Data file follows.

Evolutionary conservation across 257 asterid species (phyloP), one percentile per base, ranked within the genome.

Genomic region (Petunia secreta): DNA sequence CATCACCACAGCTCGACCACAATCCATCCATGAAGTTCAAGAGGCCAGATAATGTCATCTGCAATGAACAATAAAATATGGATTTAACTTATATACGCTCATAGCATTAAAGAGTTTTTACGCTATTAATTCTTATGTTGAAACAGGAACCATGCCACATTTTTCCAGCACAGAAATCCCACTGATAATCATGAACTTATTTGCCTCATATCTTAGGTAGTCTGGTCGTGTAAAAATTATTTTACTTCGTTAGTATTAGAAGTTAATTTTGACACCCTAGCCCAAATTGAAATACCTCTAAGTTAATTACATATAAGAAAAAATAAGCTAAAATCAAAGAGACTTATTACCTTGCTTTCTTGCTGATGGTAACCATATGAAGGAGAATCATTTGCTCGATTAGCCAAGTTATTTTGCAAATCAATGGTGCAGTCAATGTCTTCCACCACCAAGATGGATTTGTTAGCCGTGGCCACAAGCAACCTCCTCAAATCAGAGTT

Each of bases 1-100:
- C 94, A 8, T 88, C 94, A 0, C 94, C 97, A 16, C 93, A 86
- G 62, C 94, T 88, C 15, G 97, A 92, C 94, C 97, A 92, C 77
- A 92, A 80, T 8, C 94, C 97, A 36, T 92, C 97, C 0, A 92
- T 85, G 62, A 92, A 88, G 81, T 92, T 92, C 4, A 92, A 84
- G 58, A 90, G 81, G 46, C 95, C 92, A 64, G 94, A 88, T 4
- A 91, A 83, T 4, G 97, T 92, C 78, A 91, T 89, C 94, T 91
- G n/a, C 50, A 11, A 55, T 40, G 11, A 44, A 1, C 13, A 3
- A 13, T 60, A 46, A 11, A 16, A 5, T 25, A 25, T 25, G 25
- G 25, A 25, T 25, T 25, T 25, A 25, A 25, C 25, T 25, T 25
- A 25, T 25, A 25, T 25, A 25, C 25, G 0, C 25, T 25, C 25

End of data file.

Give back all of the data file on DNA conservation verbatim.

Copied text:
Evolutionary conservation across 257 asterid species (phyloP), one percentile per base, ranked within the genome.

Genomic region (Petunia secreta): DNA sequence CATCACCACAGCTCGACCACAATCCATCCATGAAGTTCAAGAGGCCAGATAATGTCATCTGCAATGAACAATAAAATATGGATTTAACTTATATACGCTCATAGCATTAAAGAGTTTTTACGCTATTAATTCTTATGTTGAAACAGGAACCATGCCACATTTTTCCAGCACAGAAATCCCACTGATAATCATGAACTTATTTGCCTCATATCTTAGGTAGTCTGGTCGTGTAAAAATTATTTTACTTCGTTAGTATTAGAAGTTAATTTTGACACCCTAGCCCAAATTGAAATACCTCTAAGTTAATTACATATAAGAAAAAATAAGCTAAAATCAAAGAGACTTATTACCTTGCTTTCTTGCTGATGGTAACCATATGAAGGAGAATCATTTGCTCGATTAGCCAAGTTATTTTGCAAATCAATGGTGCAGTCAATGTCTTCCACCACCAAGATGGATTTGTTAGCCGTGGCCACAAGCAACCTCCTCAAATCAGAGTT

Each of bases 1-100:
- C 94, A 8, T 88, C 94, A 0, C 94, C 97, A 16, C 93, A 86
- G 62, C 94, T 88, C 15, G 97, A 92, C 94, C 97, A 92, C 77
- A 92, A 80, T 8, C 94, C 97, A 36, T 92, C 97, C 0, A 92
- T 85, G 62, A 92, A 88, G 81, T 92, T 92, C 4, A 92, A 84
- G 58, A 90, G 81, G 46, C 95, C 92, A 64, G 94, A 88, T 4
- A 91, A 83, T 4, G 97, T 92, C 78, A 91, T 89, C 94, T 91
- G n/a, C 50, A 11, A 55, T 40, G 11, A 44, A 1, C 13, A 3
- A 13, T 60, A 46, A 11, A 16, A 5, T 25, A 25, T 25, G 25
- G 25, A 25, T 25, T 25, T 25, A 25, A 25, C 25, T 25, T 25
- A 25, T 25, A 25, T 25, A 25, C 25, G 0, C 25, T 25, C 25